Principals make or break a school

May 23, 2000|By Linda Chavez

WE'VE ALL heard the excuses as to why schools attended by mostly poor, black and Hispanic children fail to measure up. There's not enough money. There aren't enough good teachers. There isn't enough time in the seven-hour school day to undo the influence of chaotic families and dangerous neighborhoods. Et cetera.

But not everyone is making excuses.

The Heritage Foundation in Washington has established the "No Excuses" campaign to mobilize public pressure on behalf of better education for the poor. The campaign has now produced a small book by Samuel Casey Carter, "No Excuses: Lessons from 21 High-Performing, High-Poverty Schools."

The one thing that all of these schools have in common -- in addition to low-income student populations -- is a strong principal committed to educational excellence. The principal is generally the linchpin in any school. A mediocre or bad principal can ruin a good school. But by the same token, a great principal can sometimes overcome even the worst obstacles, as this book proves.

Take Nancy Ichinaga, who became principal of Andrew Bennett Elementary School in Inglewood, Calif., in 1974. When she took over the school, 95 percent of her elementary school students were illiterate.

Within four years, she raised school-wide reading scores from the third the 50th percentile. In 1992, the school merged with another elementary school attended by low-income students, many of them non-English speaking. Today, the median school reading score for Bennett/Kew Elementary is at the 62nd percentile, and the math score is at the 74th.

Ronald Williams, principal of Newberry Elementary School in Detroit, performed similar miracles. Most of the kids who attend Newberry come from families where no one works. The school itself is situated in the middle of a barren landscape of vacant lots and boarded up houses in southwest Detroit. But in 1998, the Newberry fourth-grade class scored at the 80th percentile in reading and the 82nd in math in the Metropolitan-7 achievement tests.

Portland Elementary School in rural Arkansas experienced a similar turnaround under the leadership of Ernest Smith. When Mr. Smith came to this remote area of the Mississippi Delta farmland five years ago, half of the students in the fourth, fifth, and sixth grades were scoring two years or more below grade level. Today, 100 percent of the students are at grade level or higher. Last year, the first- and second-graders scored at the 78th percentile in math, and sixth-graders scored at the 72nd percentile in reading and at the 84th percentile in math.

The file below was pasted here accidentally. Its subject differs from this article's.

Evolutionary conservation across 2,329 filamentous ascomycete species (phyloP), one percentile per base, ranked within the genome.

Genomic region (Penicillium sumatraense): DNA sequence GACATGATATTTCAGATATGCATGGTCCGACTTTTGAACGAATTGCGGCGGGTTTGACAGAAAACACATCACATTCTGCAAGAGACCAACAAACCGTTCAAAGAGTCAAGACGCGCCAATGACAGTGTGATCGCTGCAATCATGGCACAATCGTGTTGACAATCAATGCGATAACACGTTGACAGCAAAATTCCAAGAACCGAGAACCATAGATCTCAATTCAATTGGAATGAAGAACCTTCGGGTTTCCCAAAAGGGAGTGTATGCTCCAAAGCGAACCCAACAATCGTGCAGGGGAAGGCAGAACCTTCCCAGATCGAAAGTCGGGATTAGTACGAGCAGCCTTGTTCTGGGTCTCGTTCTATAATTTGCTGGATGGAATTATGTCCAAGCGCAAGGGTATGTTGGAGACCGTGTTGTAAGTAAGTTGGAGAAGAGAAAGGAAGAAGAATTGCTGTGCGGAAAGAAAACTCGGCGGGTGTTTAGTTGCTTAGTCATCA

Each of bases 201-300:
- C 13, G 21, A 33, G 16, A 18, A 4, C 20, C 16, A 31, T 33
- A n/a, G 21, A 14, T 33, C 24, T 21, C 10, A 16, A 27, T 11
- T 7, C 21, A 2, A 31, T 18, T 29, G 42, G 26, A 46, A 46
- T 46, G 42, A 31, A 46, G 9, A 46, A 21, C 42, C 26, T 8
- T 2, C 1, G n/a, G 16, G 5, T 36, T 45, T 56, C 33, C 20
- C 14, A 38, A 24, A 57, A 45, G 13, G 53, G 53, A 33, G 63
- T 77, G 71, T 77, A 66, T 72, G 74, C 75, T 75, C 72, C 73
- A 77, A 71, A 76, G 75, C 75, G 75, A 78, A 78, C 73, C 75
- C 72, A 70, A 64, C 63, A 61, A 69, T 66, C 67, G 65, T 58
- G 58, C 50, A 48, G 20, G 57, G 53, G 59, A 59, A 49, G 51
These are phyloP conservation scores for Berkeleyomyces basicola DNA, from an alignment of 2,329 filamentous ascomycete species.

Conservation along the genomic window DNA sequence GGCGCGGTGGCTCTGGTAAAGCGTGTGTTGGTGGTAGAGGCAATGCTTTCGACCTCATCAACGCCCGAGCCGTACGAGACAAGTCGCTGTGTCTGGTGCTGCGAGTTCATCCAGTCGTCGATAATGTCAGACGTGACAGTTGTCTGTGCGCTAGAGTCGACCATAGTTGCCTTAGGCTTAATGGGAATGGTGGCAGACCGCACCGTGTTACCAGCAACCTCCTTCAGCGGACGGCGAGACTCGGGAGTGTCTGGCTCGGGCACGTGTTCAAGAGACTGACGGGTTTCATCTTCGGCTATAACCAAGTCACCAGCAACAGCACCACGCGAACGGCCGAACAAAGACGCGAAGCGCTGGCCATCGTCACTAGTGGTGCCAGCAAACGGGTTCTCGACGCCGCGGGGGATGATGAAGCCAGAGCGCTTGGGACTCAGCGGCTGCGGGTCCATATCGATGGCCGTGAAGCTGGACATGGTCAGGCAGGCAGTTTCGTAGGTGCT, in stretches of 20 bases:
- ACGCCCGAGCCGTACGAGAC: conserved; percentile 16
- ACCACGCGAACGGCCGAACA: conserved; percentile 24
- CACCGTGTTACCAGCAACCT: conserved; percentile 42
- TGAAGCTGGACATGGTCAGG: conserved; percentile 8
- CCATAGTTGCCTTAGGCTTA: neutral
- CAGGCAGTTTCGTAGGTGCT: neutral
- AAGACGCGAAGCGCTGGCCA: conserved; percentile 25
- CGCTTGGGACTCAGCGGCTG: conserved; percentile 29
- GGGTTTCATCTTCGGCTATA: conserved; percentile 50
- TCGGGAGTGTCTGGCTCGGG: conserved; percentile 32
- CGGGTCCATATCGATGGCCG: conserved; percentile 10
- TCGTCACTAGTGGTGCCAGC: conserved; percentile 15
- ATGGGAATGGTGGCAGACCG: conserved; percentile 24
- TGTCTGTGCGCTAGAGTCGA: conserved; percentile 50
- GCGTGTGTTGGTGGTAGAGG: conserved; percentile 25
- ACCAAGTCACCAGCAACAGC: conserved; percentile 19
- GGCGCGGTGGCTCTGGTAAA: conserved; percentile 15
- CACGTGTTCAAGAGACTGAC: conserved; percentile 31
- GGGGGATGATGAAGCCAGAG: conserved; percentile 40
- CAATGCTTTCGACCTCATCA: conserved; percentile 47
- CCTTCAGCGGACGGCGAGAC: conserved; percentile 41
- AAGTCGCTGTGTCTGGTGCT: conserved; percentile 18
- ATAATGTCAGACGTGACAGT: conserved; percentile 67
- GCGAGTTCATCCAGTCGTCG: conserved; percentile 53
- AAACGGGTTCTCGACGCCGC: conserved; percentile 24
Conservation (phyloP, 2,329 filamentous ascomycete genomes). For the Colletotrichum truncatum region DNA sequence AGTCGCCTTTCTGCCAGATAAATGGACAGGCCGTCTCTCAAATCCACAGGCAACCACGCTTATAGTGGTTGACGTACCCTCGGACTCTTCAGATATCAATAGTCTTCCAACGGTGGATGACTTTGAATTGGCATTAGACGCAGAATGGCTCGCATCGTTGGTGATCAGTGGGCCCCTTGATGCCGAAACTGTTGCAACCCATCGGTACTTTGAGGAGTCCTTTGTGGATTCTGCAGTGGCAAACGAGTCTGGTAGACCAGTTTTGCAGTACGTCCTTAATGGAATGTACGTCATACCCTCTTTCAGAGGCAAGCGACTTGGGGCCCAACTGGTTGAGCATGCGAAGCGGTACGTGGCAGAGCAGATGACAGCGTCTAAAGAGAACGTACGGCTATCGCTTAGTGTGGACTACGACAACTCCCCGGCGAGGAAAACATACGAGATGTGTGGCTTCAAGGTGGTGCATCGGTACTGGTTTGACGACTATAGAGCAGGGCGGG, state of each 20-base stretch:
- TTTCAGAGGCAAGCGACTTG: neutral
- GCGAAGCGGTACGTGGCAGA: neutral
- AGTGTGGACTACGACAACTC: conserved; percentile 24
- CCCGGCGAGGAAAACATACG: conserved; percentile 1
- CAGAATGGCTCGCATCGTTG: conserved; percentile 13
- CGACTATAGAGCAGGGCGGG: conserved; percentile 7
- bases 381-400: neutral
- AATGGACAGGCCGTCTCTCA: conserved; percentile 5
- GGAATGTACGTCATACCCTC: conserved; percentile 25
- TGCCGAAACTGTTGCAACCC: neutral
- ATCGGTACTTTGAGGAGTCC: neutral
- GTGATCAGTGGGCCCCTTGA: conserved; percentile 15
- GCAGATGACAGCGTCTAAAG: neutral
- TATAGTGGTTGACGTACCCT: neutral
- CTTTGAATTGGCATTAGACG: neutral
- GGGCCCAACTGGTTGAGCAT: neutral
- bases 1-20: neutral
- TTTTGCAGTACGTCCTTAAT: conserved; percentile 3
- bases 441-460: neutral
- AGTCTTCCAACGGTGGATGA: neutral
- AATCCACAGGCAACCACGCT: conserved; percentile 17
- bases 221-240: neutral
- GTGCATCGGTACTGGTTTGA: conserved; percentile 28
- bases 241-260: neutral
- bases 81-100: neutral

These principals seemingly share little in common; they come from different parts of the country. One is Asian-American, another African-American, another white. Even their education theories and strategies differ.

Mr. Williams says, "If a child can't learn the way I teach, then, I must learn to teach the way she learns." Mr. Smith, on the other hand, uses a highly structured teaching method known as "direct instruction," which sorts students into small, homogenous groups based on skills levels.

Ms. Ichinaga uses the "Waterford Early Reading Program," a multimedia program that attempts to compensate for the pre-reading experiences most poor children lack; and she gives the neediest children an extra year of kindergarten before promoting them to first grade.

Nonetheless, "No Excuses" author Carter believes he's found seven traits that all 21 schools and their principals share.

Among them: Principals themselves must be free to decide how to spend their money, whom to hire, and what to teach. Principals must set measurable goals and hold teachers accountable to meeting them. Principals must scour the country for the best teachers and then design school curriculum around these teachers' strengths.

Principals must ensure regular testing of all students, and personally monitor and hold teachers accountable for the results. Principals must set an example that self-esteem anchored in achievement are the means to success.

Principals must work with parents to encourage them to check their children's homework, read to them and help turn their homes into centers of learning. Finally, principals must demand that students work hard; knowing that time on task is the key to success in school.

"No Excuses" is short on frills and jargon but rich in experience. Parents and educators looking to turn failure into success might begin by modeling their efforts on the schools described here.

Linda Chavez is a syndicated columnist.

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